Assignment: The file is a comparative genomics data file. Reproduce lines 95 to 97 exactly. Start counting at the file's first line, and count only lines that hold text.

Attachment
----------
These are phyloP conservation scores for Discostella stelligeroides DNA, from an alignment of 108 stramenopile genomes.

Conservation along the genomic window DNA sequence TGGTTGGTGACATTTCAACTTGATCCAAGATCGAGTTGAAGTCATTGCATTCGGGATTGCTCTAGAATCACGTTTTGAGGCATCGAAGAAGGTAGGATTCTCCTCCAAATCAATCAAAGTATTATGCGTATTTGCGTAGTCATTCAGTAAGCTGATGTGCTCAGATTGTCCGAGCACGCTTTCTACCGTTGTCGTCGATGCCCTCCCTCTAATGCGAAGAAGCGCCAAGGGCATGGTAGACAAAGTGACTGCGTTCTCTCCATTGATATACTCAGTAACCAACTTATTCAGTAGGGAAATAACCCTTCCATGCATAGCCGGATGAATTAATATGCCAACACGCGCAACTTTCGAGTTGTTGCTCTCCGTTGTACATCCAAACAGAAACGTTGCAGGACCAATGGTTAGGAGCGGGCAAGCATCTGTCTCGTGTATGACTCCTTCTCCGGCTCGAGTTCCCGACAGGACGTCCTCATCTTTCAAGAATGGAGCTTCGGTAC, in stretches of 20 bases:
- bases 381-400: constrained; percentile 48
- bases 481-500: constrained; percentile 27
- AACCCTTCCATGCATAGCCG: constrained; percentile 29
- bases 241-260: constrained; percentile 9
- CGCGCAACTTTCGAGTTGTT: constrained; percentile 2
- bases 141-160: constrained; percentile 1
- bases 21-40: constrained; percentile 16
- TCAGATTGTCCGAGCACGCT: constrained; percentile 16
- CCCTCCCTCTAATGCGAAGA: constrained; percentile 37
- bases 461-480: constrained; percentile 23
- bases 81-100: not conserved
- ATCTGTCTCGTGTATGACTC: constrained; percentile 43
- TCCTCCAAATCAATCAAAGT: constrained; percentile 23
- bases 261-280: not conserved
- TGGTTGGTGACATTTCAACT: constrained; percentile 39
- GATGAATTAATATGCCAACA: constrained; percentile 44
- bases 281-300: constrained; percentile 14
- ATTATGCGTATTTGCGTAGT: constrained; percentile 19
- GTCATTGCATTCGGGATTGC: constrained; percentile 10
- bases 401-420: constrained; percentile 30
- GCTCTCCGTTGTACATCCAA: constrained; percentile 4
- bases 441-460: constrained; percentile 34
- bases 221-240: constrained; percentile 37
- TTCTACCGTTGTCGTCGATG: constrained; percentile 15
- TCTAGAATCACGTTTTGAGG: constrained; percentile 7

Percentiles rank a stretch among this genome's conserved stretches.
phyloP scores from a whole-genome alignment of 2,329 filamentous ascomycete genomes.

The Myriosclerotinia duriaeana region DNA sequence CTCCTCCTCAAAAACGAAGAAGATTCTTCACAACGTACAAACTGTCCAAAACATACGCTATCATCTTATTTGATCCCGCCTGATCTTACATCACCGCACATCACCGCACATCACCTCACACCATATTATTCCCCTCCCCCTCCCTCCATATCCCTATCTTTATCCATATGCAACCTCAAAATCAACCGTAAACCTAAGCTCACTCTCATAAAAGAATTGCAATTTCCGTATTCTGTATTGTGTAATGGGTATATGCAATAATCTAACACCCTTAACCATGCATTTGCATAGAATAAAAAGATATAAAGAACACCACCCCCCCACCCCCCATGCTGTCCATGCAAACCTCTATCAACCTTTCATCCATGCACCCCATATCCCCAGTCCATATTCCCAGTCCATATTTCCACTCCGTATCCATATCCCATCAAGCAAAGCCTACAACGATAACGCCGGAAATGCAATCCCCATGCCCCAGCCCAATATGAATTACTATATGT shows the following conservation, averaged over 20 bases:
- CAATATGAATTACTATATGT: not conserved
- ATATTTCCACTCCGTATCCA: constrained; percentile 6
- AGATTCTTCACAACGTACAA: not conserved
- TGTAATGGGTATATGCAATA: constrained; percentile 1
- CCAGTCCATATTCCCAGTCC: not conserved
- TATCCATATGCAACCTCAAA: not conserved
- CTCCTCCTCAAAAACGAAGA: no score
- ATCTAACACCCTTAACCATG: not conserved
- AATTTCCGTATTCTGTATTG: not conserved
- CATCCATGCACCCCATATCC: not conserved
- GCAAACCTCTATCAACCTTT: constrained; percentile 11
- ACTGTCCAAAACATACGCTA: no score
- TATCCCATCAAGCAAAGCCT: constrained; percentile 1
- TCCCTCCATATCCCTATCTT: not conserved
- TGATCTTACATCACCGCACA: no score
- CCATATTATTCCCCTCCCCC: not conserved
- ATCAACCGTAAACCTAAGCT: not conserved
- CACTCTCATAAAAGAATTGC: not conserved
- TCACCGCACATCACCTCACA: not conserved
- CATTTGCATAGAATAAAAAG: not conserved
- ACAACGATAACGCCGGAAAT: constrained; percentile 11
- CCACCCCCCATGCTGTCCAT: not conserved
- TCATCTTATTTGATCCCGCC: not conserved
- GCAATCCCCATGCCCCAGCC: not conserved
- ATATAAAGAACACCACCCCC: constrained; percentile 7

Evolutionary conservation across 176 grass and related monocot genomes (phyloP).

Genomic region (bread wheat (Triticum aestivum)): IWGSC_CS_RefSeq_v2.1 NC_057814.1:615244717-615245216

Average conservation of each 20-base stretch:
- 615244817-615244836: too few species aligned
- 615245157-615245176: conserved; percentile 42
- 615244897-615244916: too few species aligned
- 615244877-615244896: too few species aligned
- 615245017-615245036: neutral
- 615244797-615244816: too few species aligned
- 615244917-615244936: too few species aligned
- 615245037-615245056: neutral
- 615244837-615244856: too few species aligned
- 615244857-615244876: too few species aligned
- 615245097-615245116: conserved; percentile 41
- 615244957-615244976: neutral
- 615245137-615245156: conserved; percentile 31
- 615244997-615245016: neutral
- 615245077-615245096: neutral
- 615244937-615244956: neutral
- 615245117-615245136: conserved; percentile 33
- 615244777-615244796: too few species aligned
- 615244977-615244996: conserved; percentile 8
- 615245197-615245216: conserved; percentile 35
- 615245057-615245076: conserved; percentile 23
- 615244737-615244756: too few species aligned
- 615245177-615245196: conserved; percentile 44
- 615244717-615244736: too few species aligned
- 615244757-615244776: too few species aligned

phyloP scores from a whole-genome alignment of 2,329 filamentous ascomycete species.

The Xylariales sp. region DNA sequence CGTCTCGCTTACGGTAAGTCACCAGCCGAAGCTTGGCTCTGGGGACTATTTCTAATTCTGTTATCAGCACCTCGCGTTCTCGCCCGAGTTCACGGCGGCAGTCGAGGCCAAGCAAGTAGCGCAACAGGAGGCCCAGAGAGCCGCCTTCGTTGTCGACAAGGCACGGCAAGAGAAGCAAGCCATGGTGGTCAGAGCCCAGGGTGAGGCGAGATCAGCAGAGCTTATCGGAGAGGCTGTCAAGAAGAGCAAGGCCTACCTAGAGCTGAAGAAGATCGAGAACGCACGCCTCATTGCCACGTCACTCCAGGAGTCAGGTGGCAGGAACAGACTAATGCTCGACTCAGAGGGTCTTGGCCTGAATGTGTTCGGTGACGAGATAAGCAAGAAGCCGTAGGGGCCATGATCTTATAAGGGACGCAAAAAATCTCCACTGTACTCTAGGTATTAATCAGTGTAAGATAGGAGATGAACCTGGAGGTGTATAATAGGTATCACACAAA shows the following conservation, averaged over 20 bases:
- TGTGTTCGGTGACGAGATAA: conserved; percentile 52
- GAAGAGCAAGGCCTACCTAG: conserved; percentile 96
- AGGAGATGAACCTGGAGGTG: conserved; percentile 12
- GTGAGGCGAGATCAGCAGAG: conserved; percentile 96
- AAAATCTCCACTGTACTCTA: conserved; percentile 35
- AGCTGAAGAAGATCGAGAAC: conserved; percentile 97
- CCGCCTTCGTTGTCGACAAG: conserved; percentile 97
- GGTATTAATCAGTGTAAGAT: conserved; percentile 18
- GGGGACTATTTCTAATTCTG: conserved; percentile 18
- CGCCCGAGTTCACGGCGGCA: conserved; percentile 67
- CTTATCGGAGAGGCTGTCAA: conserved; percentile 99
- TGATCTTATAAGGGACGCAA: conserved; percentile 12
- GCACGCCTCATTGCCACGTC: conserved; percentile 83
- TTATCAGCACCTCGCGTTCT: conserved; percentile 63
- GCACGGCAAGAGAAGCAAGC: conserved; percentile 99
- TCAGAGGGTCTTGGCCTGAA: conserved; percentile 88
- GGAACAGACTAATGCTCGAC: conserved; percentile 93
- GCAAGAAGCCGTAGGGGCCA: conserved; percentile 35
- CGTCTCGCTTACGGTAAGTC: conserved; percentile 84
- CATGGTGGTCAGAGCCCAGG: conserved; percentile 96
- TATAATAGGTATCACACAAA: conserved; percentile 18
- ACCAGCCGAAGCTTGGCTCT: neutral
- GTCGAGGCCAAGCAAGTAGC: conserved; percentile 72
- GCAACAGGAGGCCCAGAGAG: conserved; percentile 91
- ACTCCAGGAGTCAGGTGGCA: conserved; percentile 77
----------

- CGCCCGAGTTCACGGCGGCA: conserved; percentile 67
- CTTATCGGAGAGGCTGTCAA: conserved; percentile 99
- TGATCTTATAAGGGACGCAA: conserved; percentile 12